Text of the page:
What Could Go Wrong with SMS-Based MFA? Plenty


SMS-Based Multi-factor authentication is cool. All websites ask you to enable it, and rightly so. Even if a data breach reveals that your password is “password,” criminals can’t access your account without the second factor. This is usually a texted or app-sent code.

The first method is a major security concern. Thomas Olofsson, CTO at FYEO, and Mikael Byström, head of OSINT, showed smishmash at Black Hat to show that text messaging as a second factor is dangerous.

More From Us:This Privacy Service Prevents Cell Phone Tracking

 OSINT Smishing FYEO ?

FYEO advocates decentralised internet, finance, and security, according to its website. FYEO can also signify For Your Eyes Only (James Bond).

Open-source intelligence (OSINT) was popular at Black Hat. It involves obtaining and analysing public information to gain intelligence. A diligent researcher can do incredible things with public information.

You’ve heard of phishing, where criminals lure you into signing into a fake bank site to steal your credentials. SMS messages can also carry phishing URLs. Then we smish.

Texts are insecure.

“It’s a mashup of techniques,” says Olofsson. “2FA SMS is broken. Since the beginning, this has been known. This wasn’t planned. Since we started hacking, we’ve spoofed texts. Now it’s weaponized.”

Text message frauds have a greater success rate than email scams, he says. Olofsson reviewed smishing and 2FA breaches, including the OpenSea NFT theft. “Smishing attacks have skyrocketed,” he claims. “How many of you received an unsolicited text last week?” Your phone number is leaking.”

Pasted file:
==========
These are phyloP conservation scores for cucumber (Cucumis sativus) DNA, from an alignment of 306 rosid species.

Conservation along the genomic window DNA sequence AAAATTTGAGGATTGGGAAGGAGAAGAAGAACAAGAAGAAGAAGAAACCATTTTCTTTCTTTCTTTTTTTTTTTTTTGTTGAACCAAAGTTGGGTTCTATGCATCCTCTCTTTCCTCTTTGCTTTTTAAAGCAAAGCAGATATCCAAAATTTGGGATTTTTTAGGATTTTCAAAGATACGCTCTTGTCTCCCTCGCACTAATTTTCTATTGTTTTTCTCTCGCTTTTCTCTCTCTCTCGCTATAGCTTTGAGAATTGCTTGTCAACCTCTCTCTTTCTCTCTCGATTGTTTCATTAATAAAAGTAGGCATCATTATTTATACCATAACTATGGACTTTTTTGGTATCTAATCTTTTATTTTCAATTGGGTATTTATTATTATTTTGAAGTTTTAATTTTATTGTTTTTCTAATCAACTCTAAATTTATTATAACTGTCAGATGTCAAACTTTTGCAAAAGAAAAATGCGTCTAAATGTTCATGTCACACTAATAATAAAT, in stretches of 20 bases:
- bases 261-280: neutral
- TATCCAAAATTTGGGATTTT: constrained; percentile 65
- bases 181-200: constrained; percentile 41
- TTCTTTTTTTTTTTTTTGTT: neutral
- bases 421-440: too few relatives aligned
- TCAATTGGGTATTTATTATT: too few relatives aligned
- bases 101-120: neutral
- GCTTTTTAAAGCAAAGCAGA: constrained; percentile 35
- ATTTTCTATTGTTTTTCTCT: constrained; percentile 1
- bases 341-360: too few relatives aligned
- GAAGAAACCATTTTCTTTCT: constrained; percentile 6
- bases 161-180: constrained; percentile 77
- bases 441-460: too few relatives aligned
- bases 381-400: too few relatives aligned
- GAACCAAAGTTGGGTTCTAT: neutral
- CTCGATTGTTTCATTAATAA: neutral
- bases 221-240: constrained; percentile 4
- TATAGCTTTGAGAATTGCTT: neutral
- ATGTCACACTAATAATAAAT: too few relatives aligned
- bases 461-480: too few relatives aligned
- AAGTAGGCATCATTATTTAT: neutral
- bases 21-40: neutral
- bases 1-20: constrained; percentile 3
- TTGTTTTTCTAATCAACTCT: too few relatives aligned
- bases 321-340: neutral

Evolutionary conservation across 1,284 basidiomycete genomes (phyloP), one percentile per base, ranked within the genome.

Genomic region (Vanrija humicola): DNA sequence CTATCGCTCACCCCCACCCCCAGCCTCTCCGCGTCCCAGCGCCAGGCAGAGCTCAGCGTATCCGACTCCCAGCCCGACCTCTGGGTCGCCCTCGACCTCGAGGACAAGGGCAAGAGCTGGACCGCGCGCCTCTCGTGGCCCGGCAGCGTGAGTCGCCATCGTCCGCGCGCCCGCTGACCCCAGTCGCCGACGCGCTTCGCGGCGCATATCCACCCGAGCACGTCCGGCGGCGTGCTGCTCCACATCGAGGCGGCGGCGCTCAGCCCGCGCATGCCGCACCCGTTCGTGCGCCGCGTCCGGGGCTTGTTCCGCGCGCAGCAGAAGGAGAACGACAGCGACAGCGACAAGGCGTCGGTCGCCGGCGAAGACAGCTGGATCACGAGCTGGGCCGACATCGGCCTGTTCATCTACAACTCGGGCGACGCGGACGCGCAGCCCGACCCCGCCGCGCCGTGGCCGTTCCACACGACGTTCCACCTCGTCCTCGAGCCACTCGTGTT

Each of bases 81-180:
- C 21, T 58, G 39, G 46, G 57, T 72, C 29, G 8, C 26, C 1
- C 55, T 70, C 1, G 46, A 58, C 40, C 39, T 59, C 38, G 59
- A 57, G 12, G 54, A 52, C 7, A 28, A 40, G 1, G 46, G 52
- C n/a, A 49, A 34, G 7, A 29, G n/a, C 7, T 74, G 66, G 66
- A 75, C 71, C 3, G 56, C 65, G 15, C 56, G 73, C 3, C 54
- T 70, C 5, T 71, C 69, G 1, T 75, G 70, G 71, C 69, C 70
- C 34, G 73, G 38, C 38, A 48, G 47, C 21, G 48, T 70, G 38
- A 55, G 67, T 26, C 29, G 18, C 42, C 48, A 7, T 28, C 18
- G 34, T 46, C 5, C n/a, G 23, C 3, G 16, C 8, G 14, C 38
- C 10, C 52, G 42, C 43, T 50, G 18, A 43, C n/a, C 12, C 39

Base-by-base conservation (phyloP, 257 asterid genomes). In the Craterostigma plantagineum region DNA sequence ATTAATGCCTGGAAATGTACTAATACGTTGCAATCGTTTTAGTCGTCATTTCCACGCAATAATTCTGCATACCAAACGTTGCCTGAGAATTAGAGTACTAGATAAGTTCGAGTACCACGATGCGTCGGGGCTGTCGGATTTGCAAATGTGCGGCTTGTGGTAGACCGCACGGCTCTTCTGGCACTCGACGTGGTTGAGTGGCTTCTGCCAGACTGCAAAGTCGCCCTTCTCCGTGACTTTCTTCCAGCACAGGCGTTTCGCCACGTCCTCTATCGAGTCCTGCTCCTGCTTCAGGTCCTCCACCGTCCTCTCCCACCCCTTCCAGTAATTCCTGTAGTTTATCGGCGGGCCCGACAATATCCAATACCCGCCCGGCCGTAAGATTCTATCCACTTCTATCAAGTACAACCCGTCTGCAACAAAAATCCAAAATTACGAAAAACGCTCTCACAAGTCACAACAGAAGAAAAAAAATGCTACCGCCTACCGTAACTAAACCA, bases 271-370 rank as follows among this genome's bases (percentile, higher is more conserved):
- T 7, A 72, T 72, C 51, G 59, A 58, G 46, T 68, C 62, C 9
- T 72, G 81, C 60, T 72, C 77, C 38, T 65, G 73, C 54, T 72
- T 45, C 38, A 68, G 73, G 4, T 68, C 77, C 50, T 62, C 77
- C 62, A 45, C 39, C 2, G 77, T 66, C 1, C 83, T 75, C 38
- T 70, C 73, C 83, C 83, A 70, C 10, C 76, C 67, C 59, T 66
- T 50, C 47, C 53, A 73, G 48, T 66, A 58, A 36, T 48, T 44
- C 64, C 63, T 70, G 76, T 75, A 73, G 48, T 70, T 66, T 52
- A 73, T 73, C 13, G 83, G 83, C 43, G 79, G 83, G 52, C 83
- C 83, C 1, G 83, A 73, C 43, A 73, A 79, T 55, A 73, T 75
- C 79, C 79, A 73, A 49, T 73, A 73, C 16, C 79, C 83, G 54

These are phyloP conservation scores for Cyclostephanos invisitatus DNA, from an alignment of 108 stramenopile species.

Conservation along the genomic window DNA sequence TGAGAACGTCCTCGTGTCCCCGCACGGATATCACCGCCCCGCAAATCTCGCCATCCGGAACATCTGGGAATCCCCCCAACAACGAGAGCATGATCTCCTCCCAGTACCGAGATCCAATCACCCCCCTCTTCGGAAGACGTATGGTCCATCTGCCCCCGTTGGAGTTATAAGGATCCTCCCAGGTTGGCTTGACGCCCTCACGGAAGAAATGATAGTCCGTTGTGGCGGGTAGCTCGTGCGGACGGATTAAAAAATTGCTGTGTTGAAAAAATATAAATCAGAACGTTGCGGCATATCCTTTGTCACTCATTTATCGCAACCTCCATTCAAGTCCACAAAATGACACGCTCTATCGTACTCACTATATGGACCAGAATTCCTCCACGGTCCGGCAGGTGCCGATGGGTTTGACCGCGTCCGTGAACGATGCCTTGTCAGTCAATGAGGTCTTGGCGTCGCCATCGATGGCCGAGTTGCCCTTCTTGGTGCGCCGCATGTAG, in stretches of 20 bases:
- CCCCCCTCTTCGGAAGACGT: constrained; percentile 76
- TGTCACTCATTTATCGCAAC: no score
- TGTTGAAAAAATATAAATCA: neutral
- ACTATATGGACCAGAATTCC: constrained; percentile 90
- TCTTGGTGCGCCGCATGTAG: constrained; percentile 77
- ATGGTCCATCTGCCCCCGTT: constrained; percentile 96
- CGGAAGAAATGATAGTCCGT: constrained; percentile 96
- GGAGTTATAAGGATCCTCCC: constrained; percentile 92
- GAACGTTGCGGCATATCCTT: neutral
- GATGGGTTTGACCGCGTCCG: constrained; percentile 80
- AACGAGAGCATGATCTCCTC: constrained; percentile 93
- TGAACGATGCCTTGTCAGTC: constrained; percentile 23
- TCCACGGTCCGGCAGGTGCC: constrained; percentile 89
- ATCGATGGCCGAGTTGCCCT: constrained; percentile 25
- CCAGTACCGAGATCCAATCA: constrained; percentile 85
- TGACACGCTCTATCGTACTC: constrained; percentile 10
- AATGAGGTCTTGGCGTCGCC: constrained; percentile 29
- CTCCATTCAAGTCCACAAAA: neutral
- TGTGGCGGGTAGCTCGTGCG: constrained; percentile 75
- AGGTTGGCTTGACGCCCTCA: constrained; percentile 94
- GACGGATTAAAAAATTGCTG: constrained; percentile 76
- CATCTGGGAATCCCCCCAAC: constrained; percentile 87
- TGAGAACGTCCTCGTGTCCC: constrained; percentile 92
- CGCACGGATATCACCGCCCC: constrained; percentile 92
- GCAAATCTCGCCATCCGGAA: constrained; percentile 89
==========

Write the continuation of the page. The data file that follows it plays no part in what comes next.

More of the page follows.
Byström: “What we have done [is combine] a search of the clear-net and darknet to create a huge database,”

“We got so much spam,” says Olofsson. “Even ‘do you want the Black Hat attendee list?'” We paid under $100.”

Olofsson: “Leaked credentials were username and password.” “With a username, broken password, and phone number, you can bypass 2FA. We have 500 million phone numbers, so we can link one in five email addresses to a number.

What’s a 2FA Breach?

“The most common way to fool 2FA is to initiate a password reset,” says Olofsson. Three of six real-world attacks involve account recovery. Account recovery is lax.”
The first SMS was sent in 1992. Never meant to be secure. Checksum, sender verification, nothing. “Sending texts is easy,” he says. Manually, obviously. Use an old phone as a modem. Or utilise API.”
Black Hat saw the duo spoofing. Olofsson later said these attacks can be bought. He shows a link from Alibaba that sells specialised hardware for $160. Even 64-attack ones. Spoof the IMEI and SMS sender. They’re promoting them, which is a well-known secret.

The team discussed technical approaches and services firms may use to protect against this attack, but the best option is to avoid SMS. They also released the complete database to Black Hat participants so they could verify if their phone number was exposed. Fully qualified security researchers can request the unhacked version.

It’s obvious. Whenever possible, avoid SMS-based authentication. If it’s an important account, like your bank, tell them to do better.


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